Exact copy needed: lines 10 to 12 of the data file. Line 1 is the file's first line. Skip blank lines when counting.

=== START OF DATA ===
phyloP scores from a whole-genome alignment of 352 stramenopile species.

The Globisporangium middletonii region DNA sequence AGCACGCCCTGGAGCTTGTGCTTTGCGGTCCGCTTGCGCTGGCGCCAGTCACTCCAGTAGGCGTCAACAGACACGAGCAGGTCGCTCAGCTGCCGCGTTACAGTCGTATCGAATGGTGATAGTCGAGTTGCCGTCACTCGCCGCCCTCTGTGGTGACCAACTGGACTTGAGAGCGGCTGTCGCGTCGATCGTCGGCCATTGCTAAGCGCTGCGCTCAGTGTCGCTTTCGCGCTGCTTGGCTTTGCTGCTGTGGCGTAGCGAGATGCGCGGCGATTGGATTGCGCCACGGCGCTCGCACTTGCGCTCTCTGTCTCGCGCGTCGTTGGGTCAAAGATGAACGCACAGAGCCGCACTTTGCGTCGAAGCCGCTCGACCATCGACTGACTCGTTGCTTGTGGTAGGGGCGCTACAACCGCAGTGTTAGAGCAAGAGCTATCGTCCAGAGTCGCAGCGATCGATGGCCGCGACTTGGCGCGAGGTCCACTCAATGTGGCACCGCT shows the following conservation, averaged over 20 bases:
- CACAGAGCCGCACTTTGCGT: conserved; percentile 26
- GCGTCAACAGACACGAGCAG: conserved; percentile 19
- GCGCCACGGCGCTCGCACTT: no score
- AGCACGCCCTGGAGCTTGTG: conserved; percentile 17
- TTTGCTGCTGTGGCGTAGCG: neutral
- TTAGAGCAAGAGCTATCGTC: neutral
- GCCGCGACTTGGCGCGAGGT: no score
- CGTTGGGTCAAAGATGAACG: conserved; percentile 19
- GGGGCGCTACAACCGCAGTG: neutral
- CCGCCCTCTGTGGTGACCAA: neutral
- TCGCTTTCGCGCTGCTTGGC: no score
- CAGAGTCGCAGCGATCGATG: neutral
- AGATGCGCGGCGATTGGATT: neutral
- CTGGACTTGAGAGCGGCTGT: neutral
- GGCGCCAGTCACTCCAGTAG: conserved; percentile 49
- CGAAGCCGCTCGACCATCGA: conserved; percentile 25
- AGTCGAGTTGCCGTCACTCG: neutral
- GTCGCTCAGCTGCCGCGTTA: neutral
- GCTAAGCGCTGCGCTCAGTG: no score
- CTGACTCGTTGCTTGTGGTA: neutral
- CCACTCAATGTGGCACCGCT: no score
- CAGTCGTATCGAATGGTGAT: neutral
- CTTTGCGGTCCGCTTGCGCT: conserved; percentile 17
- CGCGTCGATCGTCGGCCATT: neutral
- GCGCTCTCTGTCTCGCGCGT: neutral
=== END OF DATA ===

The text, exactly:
- CGTTGGGTCAAAGATGAACG: conserved; percentile 19
- GGGGCGCTACAACCGCAGTG: neutral
- CCGCCCTCTGTGGTGACCAA: neutral